Security, mobile and cloud hit S'pore IT courses

Security, mobile and cloud hit S'pore IT courses

Summary: Singapore schools roll out new or revised curricula to better prep students to fulfill industry demand for specialized "hot" tech skills such as digital forensics and cloud computing.

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In keeping with "hot" technology trends particularly in mobile, security and cloud computing, a number of schools in Singapore have introduced new courses or revamped existing curricula to groom a workforce ready for the new demands of the IT sector.

The School of Informatics and IT (IIT) at Temasek Polytechnic (TP), for example, recently rolled out a new Diploma in Digital Forensics to cater to the rising demand for IT security professionals with the skills to investigate crimes committed using computers and digital devices. The first batch of students will join the course this April.

In an e-mail interview with ZDNet Asia, course manager Mandy Mak explained that digital forensics involves the scientific analysis of evidence from sources as computers, cell phones and computer networks to prosecute those who have hacked into the computers and information systems of organizations.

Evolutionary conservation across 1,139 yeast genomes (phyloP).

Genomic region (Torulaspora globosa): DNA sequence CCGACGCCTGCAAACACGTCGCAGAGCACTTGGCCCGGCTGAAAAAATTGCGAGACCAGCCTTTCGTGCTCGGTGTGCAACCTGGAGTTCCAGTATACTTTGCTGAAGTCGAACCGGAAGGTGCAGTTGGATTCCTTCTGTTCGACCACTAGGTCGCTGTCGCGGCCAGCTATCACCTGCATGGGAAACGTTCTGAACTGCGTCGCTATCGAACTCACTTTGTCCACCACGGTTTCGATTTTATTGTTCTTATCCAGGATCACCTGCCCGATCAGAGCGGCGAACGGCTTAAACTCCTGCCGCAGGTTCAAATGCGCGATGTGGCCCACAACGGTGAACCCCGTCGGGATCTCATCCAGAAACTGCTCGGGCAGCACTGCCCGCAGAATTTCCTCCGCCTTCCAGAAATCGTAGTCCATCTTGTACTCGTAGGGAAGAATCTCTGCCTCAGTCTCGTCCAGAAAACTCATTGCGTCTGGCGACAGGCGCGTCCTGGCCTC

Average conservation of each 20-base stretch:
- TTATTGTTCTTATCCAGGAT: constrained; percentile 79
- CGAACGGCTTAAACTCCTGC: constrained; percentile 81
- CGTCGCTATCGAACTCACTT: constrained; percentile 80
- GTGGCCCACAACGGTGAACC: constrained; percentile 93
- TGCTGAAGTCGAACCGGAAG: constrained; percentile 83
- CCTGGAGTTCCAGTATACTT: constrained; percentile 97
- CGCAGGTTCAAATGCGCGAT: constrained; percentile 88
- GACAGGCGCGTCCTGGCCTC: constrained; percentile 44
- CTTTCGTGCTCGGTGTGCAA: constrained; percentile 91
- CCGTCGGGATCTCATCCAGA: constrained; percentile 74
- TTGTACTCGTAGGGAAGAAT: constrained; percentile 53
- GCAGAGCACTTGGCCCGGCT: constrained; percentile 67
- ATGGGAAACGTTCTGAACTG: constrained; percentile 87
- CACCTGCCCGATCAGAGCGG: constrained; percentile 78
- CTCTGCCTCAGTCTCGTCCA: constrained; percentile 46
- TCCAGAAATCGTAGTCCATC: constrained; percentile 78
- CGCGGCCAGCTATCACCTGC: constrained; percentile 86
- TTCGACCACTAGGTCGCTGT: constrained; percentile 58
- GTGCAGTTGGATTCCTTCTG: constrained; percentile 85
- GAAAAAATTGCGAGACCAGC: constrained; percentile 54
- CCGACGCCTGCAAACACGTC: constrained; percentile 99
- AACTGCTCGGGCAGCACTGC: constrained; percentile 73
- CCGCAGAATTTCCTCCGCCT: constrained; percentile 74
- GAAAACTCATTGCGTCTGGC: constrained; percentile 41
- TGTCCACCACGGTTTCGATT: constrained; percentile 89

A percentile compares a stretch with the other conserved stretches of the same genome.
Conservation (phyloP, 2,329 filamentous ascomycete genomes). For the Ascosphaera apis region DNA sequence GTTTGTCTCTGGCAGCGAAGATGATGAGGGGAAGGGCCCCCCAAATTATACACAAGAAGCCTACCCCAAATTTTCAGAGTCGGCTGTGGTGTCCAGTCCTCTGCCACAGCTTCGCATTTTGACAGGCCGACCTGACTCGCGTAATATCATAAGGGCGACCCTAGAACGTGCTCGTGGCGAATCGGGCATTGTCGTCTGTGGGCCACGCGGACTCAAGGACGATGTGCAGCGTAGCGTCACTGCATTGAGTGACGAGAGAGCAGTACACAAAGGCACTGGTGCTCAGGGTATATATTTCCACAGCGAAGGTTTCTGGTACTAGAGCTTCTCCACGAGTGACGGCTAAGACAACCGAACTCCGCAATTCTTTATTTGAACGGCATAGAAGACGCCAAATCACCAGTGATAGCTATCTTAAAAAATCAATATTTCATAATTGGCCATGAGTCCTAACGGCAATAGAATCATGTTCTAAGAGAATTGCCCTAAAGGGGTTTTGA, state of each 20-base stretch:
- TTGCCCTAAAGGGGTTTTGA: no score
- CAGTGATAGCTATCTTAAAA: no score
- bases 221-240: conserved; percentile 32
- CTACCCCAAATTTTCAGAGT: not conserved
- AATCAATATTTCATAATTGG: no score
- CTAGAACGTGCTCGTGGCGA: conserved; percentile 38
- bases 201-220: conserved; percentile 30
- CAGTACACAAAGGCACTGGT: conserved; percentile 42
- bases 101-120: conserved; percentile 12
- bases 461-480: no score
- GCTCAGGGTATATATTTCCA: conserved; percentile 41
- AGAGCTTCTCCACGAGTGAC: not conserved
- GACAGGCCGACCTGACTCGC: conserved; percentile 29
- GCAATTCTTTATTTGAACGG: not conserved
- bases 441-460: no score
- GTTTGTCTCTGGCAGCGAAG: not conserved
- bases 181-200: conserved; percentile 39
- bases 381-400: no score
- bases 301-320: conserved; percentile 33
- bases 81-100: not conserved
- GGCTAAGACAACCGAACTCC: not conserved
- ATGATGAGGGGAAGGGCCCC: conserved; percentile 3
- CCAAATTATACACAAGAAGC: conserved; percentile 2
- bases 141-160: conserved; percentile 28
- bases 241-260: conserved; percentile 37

The landscape of IT security, noted Mak, is ever changing. While ensuring the security of information systems remains an imperative for corporations, there is a growing need to respond to and investigate security threats and incidents due to the pervasive use of digital and mobile devices in society, she pointed out.

"The increasing concern over data breaches, fraud, insider trading and [other] crimes using digital devices has led to a need for digital forensic experts who can gather evidence and trace how a crime has been carried out," Mak elaborated.

Over at TP's School of Engineering, the Diploma in Infocomm & Network Engineering has been tweaked. Formerly called the Diploma in Info-Communications, course manager Yin Choon Meng said the change was to more accurately reflect the focus of the course curriculum and the competencies of the graduates, especially in the area of network and communications engineering.

Yin highlighted in an e-mail that besides the technical foundation of information, network and communications engineering, students under the program are also exposed to social media, network security and cloud computing. This is to provide students the insight into complete ICT ecosystems and hence equip them with the capabilities to flourish in the IT, networking and communications industries, he noted.

According to Yin, companies are increasingly making use of new media channels and cloud computing, which give rise to concerns about network security. In addition, the proliferation of smartphones and tablets and the introduction of Singapore's next-generation national broadband network are giving rise to new business offerings and new ways rich media can be delivered, he said.

Academia keep watchful eye on industry
Mak, who is also the deputy director of Technology & Academic Computing, said that the IIT faculty keeps a close watch on tech trends including virtualization and "inevitably covers such topics in some of the existing subjects we teach".